You can buy off the shelf MOCA bridges if you really want that PPV content. I thought Verizon’s PPV offering were badly overpriced so it was never a concern for me. The guide data still works. I ditched Verizon’s TV service several years ago but I doubt much has changed in the meantime.

I use it for a TiVo and TiVo mini where I have coax handy but not ethernet. That’s why I wasn’t sure if the boxes needed it or not, like a DVR type box from them. With the TiVo, all I have is one cablecard and no boxes at all.

I could have done the MOCA independent from the router, but by the time I put all the parts together, it wasn’t any cheaper or easier to manage then their router.

Don’t know what area you’re in, but every place I’ve lived, the cable monopolies required folks pay rental fees (clearly labeled as such on the bill) for the routers they provide. When it hit $10 a month, I bought my own router. So that’s a sweet deal for you, and certainly I can understand why you’re fine with that.

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Are you running coax to multiple rooms and riding off that as your internal network?

To be clear (as far as I recall): all cable boxes that connect ethernet devices in your home to an external coax network have a MoCA bridge. It’s required for interconnecting the two types of hardware. But you can always establish a MoCA network in a house over coax run to each room. Super fast for folks who want to bother with that or need the internal speed, but wifi generally works well enough these days.

in New England. Maybe its because we hopped on FIOS when it first came around? Maybe it’s just been the standard? but yeah, no rental fees for the router or modem and they’ve come and upgraded them every 3 years or so.

The cable box and remote however are a different story. We pay the monthly rental for the box and the remote you buy for $10 (the tech gave us 4 remotes as spares actually for free). We only have one TV on cable itself…so there is the $10 or so a month for the DVR thing. But the internet stuff downstairs…nope. free to us.

MOCA bridges seem a bit extravagant for a TiVo. I’d just connect it to the Wifi if it’s not convenient to run an Ethernet cable. I only say that because the bridges tend to cost around $70 and I think TiVos come with built-in Wifi these days.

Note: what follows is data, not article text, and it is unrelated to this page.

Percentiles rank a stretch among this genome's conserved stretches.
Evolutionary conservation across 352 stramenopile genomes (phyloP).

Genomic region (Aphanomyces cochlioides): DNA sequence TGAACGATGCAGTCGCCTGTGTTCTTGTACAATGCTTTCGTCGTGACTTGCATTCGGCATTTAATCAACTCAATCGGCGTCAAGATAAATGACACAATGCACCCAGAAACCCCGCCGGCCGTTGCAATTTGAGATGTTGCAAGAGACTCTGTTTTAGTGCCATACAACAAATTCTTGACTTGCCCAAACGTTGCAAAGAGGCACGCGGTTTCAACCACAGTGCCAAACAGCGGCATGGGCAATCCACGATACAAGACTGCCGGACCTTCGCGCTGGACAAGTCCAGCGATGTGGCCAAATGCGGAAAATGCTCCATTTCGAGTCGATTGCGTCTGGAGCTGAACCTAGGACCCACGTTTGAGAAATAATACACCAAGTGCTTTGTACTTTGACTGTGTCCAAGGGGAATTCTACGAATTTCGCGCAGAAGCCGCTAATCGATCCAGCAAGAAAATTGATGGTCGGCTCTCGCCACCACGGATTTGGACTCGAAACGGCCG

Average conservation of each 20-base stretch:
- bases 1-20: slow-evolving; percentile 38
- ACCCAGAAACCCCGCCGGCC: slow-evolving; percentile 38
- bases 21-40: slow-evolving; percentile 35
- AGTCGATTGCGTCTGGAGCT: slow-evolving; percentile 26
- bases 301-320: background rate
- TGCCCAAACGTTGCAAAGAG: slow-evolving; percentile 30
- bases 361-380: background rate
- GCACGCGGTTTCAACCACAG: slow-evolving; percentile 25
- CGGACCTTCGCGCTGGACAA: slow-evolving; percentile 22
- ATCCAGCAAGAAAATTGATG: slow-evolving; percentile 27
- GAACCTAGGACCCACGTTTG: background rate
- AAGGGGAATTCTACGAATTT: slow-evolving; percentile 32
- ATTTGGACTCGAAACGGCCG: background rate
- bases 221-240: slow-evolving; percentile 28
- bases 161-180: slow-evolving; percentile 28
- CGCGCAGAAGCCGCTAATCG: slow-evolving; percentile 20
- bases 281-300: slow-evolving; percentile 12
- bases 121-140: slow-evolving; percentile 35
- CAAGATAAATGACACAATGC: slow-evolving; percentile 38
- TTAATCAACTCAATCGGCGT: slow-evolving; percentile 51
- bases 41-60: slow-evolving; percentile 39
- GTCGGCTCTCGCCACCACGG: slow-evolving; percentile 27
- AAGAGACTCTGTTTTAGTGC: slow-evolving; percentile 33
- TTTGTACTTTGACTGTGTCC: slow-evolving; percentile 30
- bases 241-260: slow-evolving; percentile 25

Existing coax already installed in the house. (We moved recently, but did this in both the old and new houses.)

Using it specifically for the TiVo. They all have a MOCA adapters built in.

I have looked at adding a dedicated MOCA to ethernet adapter, just to get a hardwire to one remote room, but WiFi has been working OK for the computer up there so far.

Back in MA, instead of upgrading our router, they told us it was old with the option to buy one or pay a $5 monthly fee to support the old free router. Because we were moving soon, I just paid the fee. In the new house in MD, there wasn’t an option, you had to buy the router. The MD speed is way faster though.
They messed up our install too, and ended up giving us a credit larger than the router price to make up for it.

The bridge is built into the TiVo, and the mini (at least my older one) doesn’t have WiFi. The main unit will create the MOCA network if one isn’t present and bridge to the ethernet assuming it’s hooked to both. The only thing I bought was the router, then just plugged in everything.

If there was a TV near an ethernet location, the router wouldn’t matter and the TiVos would do the MOCA on their own. But, since there isn’t, I don’t have any of them near ethernet drops.

I did run one ethernet drop in the new house, to change where the ethernet drop from the ONT was vs where I wanted the router, and my main office location. It was a straight shot and easy enough. But, adding ethernet to all the locations that already have coax would be a huge pain for no gain.